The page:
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2022-09-17 13:31:57 By : Ms. Alice Huigan

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Above, American Legion Post 135 member Earl Hutchinson talks to his audience.

Above, American Legion Post 135 member Earl Hutchinson talks to his audience.

PHENIX CITY, Ala. (WRBL) – Friday, Sept. 16 is National POW/MIA Recognition Day. In observance of this, The American Legion, Fletcher-McCollister Post 135, in partnership with CSM Association of Fort Benning, held a ceremony Friday at the Phenix City Amphitheater.

Commander Nancy Jones welcomed everyone, and the JROTC team from Russell County High School gave a color guard performance. Jeff Gibson led the invocation, Valerie Billingsley sang the national anthem and Steve Jillson of Post 135 led the pledge of allegiance.

Post 135 member Earl Hutchinson said that a movement to recognize prisoners of war and those missing in action began around the early 1970s. He said he was stationed at NAS Oceana, a Naval air base, at the time.

“And my unit was responsible for training the pilots and navigators for the missions over in Vietnam,” he said. “We did not get on a first name basis with a lot of the officers, but we recognize them. We recognize their name. So whenever we heard of somebody being shot down, or they became a POW or were listed missing in action, they started a campaign for wearing a rubber bracelet.”

Hutchinson said that there are currently 82,500 service members not accounted for.

The guest speaker at the event was retired Col. Biff Hadden.

“Most days when we get together to honor or recognize, it’s a form of celebration,” Hadden said. “This kind of recognition today is really not a celebration. It’s a very solemn day.”

Hadden said National POW/MIA Recognition Day was started by former President Jimmy Carter in 1979.

“What is a prisoner of war?” he said. “Every member of the Armed Services raises their right hand and takes the oath of allegiance and agrees to serve our country, go wherever we are sent, do whatever we’re told to do. We’re actually issuing the government a blank check.”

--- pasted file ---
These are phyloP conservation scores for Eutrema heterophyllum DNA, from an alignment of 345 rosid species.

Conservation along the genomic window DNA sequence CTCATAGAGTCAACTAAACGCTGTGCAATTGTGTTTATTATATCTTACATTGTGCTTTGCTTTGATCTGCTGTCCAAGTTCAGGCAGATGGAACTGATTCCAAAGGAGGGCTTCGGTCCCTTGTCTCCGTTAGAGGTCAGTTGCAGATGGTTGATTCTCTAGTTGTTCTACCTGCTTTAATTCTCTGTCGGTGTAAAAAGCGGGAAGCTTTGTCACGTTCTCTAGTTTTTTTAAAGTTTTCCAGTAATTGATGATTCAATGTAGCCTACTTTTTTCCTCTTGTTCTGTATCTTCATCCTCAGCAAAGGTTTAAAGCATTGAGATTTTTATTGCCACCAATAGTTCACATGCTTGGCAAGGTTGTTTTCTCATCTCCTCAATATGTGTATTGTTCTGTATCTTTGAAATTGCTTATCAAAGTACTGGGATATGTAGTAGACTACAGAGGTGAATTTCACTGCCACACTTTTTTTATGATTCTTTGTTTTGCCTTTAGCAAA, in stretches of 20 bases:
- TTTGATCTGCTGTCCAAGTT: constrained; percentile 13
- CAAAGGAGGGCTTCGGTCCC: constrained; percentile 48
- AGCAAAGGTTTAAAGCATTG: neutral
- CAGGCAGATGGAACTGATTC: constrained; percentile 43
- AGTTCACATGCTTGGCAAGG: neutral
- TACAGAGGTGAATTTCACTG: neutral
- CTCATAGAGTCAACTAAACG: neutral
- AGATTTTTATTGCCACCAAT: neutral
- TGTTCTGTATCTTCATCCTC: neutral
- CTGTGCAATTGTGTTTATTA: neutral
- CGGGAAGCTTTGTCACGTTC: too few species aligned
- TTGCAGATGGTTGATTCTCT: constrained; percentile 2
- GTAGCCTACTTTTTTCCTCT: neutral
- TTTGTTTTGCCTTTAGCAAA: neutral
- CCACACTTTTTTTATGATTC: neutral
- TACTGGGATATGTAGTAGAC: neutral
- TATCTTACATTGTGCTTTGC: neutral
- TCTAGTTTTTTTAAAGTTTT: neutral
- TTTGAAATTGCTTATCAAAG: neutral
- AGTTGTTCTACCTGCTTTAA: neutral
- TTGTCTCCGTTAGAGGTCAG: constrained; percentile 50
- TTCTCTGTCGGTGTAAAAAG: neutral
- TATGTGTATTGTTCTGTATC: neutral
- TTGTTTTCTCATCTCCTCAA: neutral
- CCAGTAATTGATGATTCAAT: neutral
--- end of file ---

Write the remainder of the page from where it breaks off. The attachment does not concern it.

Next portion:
If a service member is taken prisoner during the course of a battle, they become a prisoner of war, he said.

“A prisoner has no rights,” he said. “You can’t speak unless you’re asked to speak. You have no ability to do anything but what your capturer authorizes you to do. We think of that in terms of a short time frame.”

Hadden said he had met Navy Captain Jerry Coffee, who had been shot down. Coffee had shared his experience with Hadden.

“He said, ‘While flying reconnaissance missions over North Vietnam, piloting a jet fighter, I was shot down by enemy fire, parachuted to safety and captured by enemy forces on the ground.’”

Hadden said Coffee spent seven years and nine days in Hanoi in a series of communist prisons.

“He said, ‘Just to put that in perspective, that seven years and nine days is 2,600 or 2,564 days,’” Hadden said. “He said, ‘We created a tap code. We couldn’t talk. This was extremely important in giving comfort and solace to one another. When you knew that the man in the next cell was down and hurting, his feet locked in ankle cuffs at the foot of a concrete slab, his hands cuffed tightly behind him, you needed to encourage one another.”

Hadden said Coffee would end every day by tapping out, “Good night. God bless America.” A prisoner who had previously occupied Coffee’s cell had carved “God equals strength” into the wall.

“Missing in action usually means killed, not verified, not recovered,” he said. “So the search goes on to find out what happened. And that search is endless.”

In World War II, 130,201 service members were captured by enemy forces, and 14,072 died as prisoners, Hadden said. In the Korean War, 7,140 service members were captured and 2,701 died in captivity. In the Vietnam War, 725 service members were captured, and 64 of them died in captivity.

“Thank you for taking time today to reflect on the sacrifices your military from every branch have endured when captured or missing and the sacrifices of their families,” Hadden said. “We don’t need to debate the age-old discussion of a justifiable war, a winnable war, if war is right or wrong. War happens. It’s our obligation to take care of remembering the dedication and sacrifice of those who raise their right hand.”

Lt. Col. Samuel Nelson ended the ceremony by playing taps.

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